One thing Megan Buysse dislikes about chemotherapy — it changes the way food tastes.
“We had potatoes the other day, and they tasted like fish,” she said on Tuesday, clearly still disgusted by the experience.
Megan, 20, got the first clues she had cancer several years ago, when she was still a student at Redwood Valley High School.
“The ninth rib on my right side used to hurt,” she said. “We checked it out, but everyone thought it was a tennis injury. The second time we checked it out, I was injected with cortisone.
“During my senior year, I’d get short of breath in track, and my rib would start to hurt again.”
After graduating in 2010, Megan started at St. Catherine University in the Twin Cities, majoring in apparel design and playing college tennis on the side.
In March 2011, when Megan was flying back from a college tennis meet in Texas, the ache on her side suddenly turned into “a jabbing pain that wouldn’t go away,”?she said.
By August, the pain had turned into a bump. Finally in August, Megan had a CT scan done at the Redwood Area Hospital.
“Later that day, the doctor called us and said, ‘Get over here right away,’” said Bonnie Buysse, Megan’s mom.
“They found a nine centimeter by 11 centimeter mass, about the size of a grapefruit, behind Megan’s ninth rib, and said she should be sent to Rochester.
“The doctor took us aside and said, ‘I’m scared, and your family is in our prayers.”
More tests followed at the Mayo Clinic. Finally, on Sept. 1, the doctors told the Buysses there was a 95 percent chance the mass was cancerous.
Then the family was sent home for the Labor Day weekend and told to relax.
“We were totally shocked,” said Bonnie. “Words can’t describe the feelings, the emotions, the fear of not knowing for sure. I thought, ‘Why couldn’t it be me?’ Your kids aren’t supposed to suffer like this.”
“I couldn’t believe it, since I was always so active,” said Megan.
Finally, on Sept. 6, Megan’s diagnosis came in: Ewing’s sarcoma, a rare form of slow-growing bone cancer.
“There are only about 250 cases of it in the United States every year,” said Megan.
Because the chemo was going to damage Megan’s reproductive system, chemotherapy was postponed for a several weeks.
“I had to do self-injections for 14 days to produce eggs,” said Megan.
“They were harvested and are being stored at a site in the Twin Cities, so there’s a chance she can have children someday,”?said Bonnie.
Next, in October, came the first round of chemotherapy to shrink the cancerous mass to the point it could be surgically removed. Fourteen rounds of chemo are needed in all — six before surgery, eight afterward.
Page 2 of 3 - “The nurses call (Megan’s chemo treatment) ‘the red devil,’ since it’s very, very hard on the body,” said Bonnie. “You watch all this chemo going into your daughter’s body, these chemicals that could kill her.... It helped when a very nice nurse told her, ‘This is going to kill the cancer.”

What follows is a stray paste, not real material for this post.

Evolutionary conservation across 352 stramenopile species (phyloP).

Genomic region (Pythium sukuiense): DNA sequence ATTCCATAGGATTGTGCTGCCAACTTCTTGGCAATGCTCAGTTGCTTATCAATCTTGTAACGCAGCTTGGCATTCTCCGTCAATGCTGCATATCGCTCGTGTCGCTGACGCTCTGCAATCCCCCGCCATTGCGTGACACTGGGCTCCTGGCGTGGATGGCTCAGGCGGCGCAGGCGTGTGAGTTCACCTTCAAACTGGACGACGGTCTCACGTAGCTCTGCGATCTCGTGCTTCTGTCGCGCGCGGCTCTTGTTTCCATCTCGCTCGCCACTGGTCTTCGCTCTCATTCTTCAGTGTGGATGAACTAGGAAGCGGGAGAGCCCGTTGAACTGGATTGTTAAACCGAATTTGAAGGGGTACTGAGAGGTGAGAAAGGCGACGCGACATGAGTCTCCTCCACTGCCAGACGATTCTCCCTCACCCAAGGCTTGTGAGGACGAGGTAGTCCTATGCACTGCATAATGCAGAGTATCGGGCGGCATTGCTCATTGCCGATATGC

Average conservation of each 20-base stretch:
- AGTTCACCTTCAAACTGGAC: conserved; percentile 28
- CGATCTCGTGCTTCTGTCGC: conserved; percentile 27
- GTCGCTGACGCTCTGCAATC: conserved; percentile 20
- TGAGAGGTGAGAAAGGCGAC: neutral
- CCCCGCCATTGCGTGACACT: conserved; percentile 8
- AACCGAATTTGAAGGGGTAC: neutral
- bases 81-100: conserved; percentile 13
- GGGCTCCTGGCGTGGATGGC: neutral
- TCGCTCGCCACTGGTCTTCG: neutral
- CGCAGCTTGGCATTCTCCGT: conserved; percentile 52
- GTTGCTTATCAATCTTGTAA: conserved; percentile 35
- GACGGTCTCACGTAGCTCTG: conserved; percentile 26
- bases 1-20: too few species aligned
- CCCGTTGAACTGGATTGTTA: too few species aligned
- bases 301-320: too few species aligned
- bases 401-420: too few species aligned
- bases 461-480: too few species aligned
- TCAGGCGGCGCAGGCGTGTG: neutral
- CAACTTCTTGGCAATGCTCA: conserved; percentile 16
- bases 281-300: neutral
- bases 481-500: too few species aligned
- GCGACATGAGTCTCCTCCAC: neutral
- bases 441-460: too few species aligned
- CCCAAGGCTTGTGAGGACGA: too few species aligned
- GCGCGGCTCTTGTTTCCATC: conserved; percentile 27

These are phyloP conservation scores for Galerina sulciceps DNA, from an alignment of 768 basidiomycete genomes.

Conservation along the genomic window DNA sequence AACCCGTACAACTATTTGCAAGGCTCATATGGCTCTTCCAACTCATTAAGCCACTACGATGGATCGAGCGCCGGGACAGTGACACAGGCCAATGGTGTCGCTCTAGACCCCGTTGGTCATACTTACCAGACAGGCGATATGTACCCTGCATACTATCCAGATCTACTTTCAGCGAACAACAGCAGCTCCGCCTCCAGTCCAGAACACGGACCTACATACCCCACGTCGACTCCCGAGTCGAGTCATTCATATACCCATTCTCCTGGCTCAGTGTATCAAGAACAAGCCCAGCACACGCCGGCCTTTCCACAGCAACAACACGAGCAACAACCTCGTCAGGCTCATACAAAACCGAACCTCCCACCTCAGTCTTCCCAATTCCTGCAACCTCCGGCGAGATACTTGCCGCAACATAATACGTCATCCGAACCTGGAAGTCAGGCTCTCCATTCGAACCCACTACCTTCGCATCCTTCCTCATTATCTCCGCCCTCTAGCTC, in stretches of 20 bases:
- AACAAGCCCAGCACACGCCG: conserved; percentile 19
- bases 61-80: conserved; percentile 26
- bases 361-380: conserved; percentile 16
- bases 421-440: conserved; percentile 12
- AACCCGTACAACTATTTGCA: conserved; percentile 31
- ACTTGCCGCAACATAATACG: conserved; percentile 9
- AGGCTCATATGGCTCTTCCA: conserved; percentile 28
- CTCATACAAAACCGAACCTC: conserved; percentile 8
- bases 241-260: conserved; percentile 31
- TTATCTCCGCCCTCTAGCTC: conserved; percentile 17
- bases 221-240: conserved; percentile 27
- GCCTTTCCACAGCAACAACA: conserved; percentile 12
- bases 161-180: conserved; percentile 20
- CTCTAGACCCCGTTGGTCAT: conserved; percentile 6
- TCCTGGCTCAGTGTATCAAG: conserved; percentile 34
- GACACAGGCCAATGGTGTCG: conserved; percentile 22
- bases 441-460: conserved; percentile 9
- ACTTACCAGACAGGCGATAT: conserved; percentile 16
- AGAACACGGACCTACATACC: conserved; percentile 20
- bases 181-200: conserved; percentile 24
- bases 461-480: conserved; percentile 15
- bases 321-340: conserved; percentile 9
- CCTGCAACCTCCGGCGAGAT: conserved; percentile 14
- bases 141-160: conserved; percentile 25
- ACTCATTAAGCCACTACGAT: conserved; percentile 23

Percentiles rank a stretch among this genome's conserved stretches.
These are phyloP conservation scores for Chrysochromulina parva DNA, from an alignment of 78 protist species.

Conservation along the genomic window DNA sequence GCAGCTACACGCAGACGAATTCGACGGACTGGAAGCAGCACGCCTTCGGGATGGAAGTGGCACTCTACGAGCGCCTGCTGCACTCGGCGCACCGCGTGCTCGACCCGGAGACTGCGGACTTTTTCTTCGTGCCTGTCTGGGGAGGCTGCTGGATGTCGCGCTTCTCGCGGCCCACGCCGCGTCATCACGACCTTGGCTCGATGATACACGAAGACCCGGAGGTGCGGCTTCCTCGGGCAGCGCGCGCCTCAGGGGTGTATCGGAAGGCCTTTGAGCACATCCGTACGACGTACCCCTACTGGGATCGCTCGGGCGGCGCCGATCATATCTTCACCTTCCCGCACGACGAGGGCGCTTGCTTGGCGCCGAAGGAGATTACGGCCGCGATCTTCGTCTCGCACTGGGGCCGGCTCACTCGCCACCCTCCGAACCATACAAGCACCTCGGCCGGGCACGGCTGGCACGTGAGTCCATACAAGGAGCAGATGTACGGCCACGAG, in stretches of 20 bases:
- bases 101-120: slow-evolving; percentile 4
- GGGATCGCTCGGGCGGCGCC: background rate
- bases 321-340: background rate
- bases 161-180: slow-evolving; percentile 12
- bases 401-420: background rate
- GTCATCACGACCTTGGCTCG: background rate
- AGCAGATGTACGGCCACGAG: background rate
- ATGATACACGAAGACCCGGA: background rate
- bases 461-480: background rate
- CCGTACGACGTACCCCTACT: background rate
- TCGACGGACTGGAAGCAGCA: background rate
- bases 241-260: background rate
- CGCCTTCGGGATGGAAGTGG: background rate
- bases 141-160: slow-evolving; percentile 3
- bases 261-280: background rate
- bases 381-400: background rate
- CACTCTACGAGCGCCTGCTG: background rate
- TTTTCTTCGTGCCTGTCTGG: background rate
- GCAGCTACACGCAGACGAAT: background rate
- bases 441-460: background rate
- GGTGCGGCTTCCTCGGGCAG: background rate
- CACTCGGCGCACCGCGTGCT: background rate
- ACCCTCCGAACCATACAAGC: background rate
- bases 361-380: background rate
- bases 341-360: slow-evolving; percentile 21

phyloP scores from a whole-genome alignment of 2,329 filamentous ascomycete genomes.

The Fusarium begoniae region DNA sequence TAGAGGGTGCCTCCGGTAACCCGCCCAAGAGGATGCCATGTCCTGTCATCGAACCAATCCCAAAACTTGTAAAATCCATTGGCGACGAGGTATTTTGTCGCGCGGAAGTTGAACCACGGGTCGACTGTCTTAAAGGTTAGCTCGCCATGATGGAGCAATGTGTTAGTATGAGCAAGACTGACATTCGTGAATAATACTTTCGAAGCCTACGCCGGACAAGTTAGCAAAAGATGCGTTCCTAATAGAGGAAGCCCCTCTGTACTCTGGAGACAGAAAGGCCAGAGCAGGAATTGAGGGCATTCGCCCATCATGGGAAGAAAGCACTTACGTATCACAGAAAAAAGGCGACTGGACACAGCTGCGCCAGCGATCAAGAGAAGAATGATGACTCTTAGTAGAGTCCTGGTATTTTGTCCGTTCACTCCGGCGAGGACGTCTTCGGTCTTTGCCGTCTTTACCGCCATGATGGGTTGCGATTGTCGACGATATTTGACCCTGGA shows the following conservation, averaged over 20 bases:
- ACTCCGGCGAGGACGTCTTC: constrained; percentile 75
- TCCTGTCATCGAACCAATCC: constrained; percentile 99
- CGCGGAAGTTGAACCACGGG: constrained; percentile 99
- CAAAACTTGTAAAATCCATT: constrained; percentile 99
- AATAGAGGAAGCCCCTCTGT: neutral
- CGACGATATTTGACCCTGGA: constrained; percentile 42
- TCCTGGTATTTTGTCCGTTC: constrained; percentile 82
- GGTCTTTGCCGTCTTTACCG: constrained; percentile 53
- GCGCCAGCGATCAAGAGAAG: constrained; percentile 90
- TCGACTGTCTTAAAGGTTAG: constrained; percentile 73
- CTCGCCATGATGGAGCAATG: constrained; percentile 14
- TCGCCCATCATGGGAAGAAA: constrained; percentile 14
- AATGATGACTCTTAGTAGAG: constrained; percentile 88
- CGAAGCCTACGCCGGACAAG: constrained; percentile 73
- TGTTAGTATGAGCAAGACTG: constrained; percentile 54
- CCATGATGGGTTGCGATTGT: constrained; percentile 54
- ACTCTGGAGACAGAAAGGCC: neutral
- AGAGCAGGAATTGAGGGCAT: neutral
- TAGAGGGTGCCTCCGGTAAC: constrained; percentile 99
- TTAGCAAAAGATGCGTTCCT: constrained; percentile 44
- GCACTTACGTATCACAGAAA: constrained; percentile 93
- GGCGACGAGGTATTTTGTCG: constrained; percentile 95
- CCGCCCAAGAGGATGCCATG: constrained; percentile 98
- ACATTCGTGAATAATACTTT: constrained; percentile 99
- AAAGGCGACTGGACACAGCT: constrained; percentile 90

The chemo treatment is so harsh it kills off most of Megan’s white blood cells, leaving her vulnerable to other illnesses.
“There’s nothing left in her body to fight infection,” said Bonnie. “When we visited her in Rochester, we had to come in wearing masks.”
After each round of chemo, Megan wound up back in the hospital, receiving two units of blood and platelets for extremely low hemoglobin.
How did the chemo treatments make Megan feel?
“Miserable,” she said. “I’m tired all the time. It’s driving me crazy, because I’ve always been so active. That’s the most frustrating part.”
On the other hand, “it’s taught my friend who’s going into nursing a lot,” she added.
By that point, Megan’s hair was coming out in clumps. Finally the day came when she decided to just shave her head.
After giving herself a Mohawk hair style first, of course.
“The one thing through all of this, she’s never lost her sense of humor,” said Bonnie.
Megan’s surgery was scheduled in January, on Friday the 13th.
“The surgeon told us, ‘No, no, it’s a good day!’” said Bonnie.
The chemo had shrunk the tumor down to about two by seven centimeters. When doctors removed the tumor, they also took four inches of Megan’s ninth and eighth ribs and part of the diaphragm. They also found a benign nodule on her right lung.
Then came nearly a month off from chemo to recover from the surgery.
After the seventh chemo treatment, she was hit with another complication — an infection in one leg required two weeks of antibiotics, postponing the chemo treatments yet again.
To keep herself busy between treatments, Megan designed and sewed a dress to be auctioned off for a fundraiser at St. Catherine University.
She intended to model the dress herself, but could barely walk because of the leg infection. Her sister Evan modeled it instead.
“The dress brought in $350, and they asked me go to up and talk about it for a bit,” said Megan.
For the recent Dancing with the Stars fundraiser for cancer research in Redwood Falls, Megan’s friends from dance class created a special dance in her honor.
“I just watched it and cried the whole time,” said Bonnie. “This community.... the encouragement, the love, the hugs... everyone is wonderful. I can’t say thanks enough.”
Page 3 of 3 - “People see her out and about now, and think she doesn’t have cancer, or that she’s feeling okay,” said Bonnie. “They only see her on the two days each month when she’s having a good day.”
“I still have seven rounds of chemo left,” said Megan. “I’m the only sarcoma patient they have now who gets so sick after treatments I end up back in the hospital every time. I’ve lost 19 pounds just from the chemo.”
As for Megan’s prognosis, “they said it’s curable,” she said.
Megan’s chemo treatments were scheduled to end a week before her 21st birthday in June.
“My friends and I plan to go to Aruba when this is all over, if there’s no delay,” Megan said, “but you can’t really plan anything.”